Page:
Natural Gas Defined
Natural gas is an odorless, nontoxic, gaseous mixture of hydrocarbons, mostly (typically 85% to 95%) methane (CH4) and accounts for about one-fourth of the energy used in the U.S.A. The mixture of hydrocarbon gases occurs with petroleum deposits deep in the earth. This mixture may contain varying quantities of ethane, propane, butane, pentane, nitrogen, carbon dioxide and other gases including helium in some sources. It is used by itself or mixed with various enrichments of oxygen as a fuel, used as the most common and cheapest way to produce hydrogen, or used in the manufacture of organic compounds.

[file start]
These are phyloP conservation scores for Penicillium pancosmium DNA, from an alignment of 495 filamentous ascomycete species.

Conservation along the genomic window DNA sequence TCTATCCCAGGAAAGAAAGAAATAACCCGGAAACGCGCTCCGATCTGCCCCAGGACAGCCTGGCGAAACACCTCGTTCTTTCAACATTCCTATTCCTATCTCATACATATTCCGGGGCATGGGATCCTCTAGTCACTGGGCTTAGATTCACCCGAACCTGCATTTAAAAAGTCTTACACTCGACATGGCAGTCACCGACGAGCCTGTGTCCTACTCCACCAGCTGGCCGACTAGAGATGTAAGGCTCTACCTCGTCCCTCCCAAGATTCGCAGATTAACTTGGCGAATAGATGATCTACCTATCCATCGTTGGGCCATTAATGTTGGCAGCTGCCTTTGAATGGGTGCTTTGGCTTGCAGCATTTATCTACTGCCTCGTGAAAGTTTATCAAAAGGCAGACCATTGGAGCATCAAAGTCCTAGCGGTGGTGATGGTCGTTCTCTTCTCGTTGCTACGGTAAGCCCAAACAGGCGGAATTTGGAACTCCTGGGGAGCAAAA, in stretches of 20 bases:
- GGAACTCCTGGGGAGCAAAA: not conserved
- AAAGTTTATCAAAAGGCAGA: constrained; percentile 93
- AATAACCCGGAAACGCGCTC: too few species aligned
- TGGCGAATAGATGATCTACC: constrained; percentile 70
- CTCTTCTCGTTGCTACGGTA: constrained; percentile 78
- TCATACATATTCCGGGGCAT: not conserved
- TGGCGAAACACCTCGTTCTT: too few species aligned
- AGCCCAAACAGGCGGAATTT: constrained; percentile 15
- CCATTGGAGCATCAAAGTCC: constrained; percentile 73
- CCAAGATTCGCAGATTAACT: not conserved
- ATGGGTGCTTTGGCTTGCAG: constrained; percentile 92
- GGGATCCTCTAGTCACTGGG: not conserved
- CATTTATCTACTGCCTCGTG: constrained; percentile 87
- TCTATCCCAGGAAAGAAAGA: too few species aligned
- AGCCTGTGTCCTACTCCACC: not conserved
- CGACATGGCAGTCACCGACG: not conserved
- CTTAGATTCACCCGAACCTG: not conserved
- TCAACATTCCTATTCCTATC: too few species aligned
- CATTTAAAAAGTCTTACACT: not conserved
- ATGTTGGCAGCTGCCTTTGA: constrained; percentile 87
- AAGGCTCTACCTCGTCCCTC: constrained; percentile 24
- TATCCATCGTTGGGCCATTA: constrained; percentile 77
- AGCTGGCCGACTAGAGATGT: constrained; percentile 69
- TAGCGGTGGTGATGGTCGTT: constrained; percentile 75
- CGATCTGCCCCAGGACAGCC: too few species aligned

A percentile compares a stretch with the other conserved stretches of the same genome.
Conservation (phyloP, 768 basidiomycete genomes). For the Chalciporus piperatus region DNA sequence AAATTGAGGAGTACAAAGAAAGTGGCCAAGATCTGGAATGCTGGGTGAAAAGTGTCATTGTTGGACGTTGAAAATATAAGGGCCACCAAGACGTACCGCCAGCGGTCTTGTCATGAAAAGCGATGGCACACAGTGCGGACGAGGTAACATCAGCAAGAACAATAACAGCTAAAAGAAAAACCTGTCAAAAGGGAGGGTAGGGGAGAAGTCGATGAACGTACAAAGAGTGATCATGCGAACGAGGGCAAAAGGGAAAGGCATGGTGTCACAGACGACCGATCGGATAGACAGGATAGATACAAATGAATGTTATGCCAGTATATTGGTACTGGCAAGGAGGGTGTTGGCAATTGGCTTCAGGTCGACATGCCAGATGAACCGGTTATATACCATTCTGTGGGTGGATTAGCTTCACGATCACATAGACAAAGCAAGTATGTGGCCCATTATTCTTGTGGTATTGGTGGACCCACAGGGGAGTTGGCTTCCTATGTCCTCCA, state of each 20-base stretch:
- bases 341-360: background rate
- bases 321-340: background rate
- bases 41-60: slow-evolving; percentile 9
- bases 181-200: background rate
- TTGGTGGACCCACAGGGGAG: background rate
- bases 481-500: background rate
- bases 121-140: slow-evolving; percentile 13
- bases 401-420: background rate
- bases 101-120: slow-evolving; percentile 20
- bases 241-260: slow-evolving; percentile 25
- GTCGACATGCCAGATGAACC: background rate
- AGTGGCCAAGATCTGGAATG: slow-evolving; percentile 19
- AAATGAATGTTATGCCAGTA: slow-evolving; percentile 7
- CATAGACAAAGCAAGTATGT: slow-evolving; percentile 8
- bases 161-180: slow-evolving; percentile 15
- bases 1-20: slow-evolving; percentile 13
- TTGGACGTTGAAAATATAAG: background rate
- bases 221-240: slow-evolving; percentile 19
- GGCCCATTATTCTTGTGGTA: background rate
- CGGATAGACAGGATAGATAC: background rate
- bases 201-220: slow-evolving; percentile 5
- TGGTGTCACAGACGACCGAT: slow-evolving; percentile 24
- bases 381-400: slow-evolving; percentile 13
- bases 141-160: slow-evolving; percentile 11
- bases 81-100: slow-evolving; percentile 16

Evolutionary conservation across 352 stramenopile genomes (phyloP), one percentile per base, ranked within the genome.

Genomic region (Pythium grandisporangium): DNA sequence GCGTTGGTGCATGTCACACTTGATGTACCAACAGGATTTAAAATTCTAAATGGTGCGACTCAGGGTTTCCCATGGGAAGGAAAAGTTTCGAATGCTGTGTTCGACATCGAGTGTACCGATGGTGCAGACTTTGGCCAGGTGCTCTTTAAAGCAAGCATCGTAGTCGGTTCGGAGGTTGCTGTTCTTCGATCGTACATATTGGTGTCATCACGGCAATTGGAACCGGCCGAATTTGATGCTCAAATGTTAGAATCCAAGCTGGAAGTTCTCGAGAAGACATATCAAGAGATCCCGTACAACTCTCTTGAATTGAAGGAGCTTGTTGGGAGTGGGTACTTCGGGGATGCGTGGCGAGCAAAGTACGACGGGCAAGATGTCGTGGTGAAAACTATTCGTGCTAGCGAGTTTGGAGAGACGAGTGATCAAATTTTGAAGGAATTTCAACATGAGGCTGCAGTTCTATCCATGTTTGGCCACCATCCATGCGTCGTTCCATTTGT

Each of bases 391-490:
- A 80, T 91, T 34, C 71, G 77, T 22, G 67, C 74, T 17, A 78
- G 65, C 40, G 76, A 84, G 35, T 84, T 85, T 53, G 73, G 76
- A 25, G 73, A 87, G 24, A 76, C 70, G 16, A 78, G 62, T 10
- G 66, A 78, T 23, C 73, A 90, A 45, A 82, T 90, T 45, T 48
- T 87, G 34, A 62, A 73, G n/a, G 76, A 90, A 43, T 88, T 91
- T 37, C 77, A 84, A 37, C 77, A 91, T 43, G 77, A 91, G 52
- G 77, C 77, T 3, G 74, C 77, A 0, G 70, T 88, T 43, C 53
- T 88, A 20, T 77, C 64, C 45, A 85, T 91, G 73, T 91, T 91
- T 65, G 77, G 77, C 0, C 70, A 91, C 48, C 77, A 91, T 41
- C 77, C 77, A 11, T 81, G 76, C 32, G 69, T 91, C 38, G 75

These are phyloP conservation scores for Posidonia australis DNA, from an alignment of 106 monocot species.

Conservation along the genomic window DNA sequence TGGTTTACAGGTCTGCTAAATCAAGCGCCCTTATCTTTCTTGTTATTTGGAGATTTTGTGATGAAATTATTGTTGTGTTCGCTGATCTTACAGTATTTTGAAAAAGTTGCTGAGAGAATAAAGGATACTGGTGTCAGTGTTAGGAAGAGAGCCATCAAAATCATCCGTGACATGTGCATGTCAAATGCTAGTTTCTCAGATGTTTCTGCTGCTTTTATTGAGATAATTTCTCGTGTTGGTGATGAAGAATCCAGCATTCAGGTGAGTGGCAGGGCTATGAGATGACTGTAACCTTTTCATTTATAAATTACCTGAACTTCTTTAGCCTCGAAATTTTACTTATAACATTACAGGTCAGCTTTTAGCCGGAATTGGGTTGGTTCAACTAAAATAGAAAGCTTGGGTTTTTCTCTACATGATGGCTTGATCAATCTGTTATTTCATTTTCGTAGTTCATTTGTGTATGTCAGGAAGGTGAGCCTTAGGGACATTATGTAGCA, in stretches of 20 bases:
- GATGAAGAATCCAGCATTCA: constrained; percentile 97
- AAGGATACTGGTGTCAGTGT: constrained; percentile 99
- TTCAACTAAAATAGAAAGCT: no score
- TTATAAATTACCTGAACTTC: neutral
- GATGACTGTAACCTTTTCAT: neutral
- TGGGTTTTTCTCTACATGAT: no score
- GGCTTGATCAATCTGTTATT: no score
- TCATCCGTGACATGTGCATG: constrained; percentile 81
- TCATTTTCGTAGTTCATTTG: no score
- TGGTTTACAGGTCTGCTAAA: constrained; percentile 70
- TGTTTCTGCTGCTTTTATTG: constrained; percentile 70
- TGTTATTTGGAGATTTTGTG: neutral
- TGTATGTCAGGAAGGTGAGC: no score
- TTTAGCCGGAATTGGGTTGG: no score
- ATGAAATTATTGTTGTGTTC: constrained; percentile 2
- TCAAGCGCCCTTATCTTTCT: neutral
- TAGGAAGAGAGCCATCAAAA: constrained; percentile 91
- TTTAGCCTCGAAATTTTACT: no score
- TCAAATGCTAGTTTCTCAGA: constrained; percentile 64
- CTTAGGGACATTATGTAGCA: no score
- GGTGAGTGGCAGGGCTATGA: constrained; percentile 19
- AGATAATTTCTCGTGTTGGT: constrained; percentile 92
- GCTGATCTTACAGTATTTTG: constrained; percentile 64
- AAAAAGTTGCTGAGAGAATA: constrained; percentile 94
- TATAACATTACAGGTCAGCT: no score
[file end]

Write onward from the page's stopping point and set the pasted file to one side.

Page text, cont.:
Methane is the shortest hydrocarbon chain with 1 carbon atom for every 4 hydrogen atoms. This means, when combusted, natural gas results in the lowest possible carbon monoxide emission than all other hydrocarbon fuels (gasoline, Diesel, propane, etc). Carbon monoxide becomes carbon dioxide when exposed to the atmosphere and sunlight and carbon dioxide is targeted as a GHG that affects the ozone layer protecting the earth from harmful rays from the sun. Gasoline and Diesel is closer to a 2 to 1 ratio of carbon to energy, resulting in a higher level of carbon monoxide as a product of combustion.